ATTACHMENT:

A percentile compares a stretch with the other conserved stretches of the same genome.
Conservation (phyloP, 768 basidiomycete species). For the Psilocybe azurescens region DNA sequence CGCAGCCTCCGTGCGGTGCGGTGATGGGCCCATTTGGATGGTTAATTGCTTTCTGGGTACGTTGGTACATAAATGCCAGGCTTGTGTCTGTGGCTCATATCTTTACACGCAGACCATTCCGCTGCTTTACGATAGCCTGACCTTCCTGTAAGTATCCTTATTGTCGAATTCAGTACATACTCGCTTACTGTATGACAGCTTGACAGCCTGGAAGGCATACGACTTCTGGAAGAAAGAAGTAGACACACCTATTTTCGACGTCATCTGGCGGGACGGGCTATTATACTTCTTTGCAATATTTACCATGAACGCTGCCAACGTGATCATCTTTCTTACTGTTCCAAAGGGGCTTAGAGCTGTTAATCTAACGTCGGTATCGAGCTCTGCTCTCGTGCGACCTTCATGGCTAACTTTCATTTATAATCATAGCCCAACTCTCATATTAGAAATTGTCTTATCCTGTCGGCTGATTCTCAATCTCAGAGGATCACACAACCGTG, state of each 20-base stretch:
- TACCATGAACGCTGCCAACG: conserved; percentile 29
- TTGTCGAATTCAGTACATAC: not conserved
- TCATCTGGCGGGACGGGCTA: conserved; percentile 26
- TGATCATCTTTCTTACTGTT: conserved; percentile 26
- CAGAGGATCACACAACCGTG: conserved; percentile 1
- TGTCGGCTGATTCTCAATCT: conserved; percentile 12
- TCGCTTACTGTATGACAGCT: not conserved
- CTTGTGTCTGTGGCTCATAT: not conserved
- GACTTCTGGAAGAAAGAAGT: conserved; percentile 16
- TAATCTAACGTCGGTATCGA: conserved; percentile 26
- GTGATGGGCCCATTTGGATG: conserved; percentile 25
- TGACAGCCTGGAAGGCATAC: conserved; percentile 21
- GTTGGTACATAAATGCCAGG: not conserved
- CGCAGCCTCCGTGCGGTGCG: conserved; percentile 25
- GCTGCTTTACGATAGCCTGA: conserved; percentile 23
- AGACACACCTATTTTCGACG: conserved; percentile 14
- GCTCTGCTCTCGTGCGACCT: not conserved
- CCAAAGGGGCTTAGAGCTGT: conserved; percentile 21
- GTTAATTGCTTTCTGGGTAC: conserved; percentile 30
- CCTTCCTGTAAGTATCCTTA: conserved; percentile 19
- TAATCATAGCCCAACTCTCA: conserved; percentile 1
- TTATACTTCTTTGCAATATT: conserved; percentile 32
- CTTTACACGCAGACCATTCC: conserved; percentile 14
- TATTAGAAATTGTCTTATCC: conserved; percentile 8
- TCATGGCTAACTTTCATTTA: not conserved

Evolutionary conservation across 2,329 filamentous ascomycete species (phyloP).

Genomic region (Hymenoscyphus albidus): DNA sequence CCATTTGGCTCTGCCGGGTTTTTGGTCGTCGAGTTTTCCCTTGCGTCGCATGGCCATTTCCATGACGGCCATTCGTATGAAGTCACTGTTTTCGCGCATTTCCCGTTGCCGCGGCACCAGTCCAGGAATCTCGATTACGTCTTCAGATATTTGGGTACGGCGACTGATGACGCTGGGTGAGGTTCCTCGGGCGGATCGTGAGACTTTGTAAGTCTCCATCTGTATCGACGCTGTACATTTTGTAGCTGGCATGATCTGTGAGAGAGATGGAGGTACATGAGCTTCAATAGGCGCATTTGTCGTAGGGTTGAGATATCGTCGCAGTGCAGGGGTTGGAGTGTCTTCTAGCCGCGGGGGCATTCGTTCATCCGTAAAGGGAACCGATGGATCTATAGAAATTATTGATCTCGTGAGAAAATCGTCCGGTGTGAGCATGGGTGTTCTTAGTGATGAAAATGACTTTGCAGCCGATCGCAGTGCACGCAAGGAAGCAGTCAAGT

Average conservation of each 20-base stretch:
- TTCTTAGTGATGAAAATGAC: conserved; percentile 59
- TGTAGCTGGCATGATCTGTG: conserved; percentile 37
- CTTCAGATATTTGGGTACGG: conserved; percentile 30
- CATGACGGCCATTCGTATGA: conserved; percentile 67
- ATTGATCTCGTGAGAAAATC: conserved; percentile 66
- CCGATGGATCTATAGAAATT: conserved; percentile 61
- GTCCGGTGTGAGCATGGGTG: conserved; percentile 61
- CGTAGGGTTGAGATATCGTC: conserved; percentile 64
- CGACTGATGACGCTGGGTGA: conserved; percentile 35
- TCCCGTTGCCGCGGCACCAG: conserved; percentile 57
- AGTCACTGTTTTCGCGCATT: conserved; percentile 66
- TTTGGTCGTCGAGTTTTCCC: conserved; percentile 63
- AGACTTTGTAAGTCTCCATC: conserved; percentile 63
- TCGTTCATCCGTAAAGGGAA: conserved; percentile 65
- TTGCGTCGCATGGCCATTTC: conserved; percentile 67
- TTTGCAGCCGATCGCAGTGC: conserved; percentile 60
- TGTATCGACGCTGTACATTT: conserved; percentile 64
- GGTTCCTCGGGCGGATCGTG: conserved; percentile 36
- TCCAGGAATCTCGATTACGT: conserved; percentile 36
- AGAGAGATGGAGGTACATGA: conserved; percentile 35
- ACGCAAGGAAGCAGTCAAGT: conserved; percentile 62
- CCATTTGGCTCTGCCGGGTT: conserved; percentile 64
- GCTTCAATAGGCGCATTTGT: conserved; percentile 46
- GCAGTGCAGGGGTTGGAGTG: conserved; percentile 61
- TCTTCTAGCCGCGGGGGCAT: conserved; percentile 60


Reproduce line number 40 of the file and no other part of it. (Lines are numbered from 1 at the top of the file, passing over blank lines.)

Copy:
- TCCCGTTGCCGCGGCACCAG: conserved; percentile 57